Finding better ways to treat cancer is a top priority, but also important is finding ways to help people cope with their cancer diagnosis and treatment. We conduct psychosocial and quality of life research studies to look at the emotional, psychological, social and spiritual effects of cancer and cancer treatment. This research seeks to find ways to help individuals and their families adjust to the demands of treatment and life post-diagnosis.
The following summarize some of our ongoing research initiatives:
Substantial evidence suggests that inflammation, apoptosis (cell death), and immune responses are linked to the development of ovarian cancer. NF-κB is the name of a family of proteins that regulates the expression of numerous genes that are central to these processes. It is possible that genetic variations in NF-κB may modify the activity of the NF-κB proteins and lead to differences in how each individual person experiences inflammation, apoptosis, and immune responses. These differences might increase or decrease a woman's risk of developing ovarian cancer, so it is essential to identify which genetic variations are important.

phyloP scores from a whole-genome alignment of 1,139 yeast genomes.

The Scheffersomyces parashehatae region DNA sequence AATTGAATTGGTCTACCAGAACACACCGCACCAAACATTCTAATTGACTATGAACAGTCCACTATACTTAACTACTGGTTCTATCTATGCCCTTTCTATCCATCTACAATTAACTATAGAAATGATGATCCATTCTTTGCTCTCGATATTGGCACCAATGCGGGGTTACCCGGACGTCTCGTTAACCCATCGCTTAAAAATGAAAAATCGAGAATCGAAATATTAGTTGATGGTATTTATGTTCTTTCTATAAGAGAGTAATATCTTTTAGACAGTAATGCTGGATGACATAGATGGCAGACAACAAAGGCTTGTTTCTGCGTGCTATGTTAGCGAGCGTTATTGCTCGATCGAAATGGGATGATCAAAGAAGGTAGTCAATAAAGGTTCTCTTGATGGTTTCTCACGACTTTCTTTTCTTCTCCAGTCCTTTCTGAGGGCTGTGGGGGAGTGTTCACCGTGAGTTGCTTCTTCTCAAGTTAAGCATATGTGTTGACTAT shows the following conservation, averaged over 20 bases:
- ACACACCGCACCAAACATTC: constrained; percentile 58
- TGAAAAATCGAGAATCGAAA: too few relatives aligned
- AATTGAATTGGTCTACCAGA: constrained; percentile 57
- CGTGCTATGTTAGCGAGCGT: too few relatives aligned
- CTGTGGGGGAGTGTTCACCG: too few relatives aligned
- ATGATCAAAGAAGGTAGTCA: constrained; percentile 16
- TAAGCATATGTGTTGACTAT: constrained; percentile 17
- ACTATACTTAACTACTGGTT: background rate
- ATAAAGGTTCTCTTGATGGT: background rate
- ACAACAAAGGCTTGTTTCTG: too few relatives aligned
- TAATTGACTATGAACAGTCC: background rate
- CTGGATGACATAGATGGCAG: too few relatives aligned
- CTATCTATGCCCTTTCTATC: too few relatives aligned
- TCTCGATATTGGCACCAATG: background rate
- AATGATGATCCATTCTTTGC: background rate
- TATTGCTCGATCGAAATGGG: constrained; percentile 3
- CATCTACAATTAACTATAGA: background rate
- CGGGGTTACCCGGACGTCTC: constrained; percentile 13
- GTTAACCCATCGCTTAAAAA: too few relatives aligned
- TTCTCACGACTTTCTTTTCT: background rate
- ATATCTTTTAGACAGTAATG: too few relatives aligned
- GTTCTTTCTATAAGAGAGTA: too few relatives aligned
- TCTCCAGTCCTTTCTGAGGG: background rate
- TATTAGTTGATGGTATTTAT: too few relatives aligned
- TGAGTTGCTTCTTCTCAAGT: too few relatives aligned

Dr. Goode's research team recently received funding from the National Institutes of Health to examine whether these genetic variations are associated with the risk of developing ovarian cancer. This research will analyze DNA taken from blood samples of participants recruited in ongoing ovarian cancer studies at Mayo Clinic and at Duke University in Durham, N.C. The main goal of the study is to identify the subset of genes related to the NF-κB family which are most relevant to ovarian cancer. These results will be used for the identification of future strategies to prevent and treat ovarian cancer.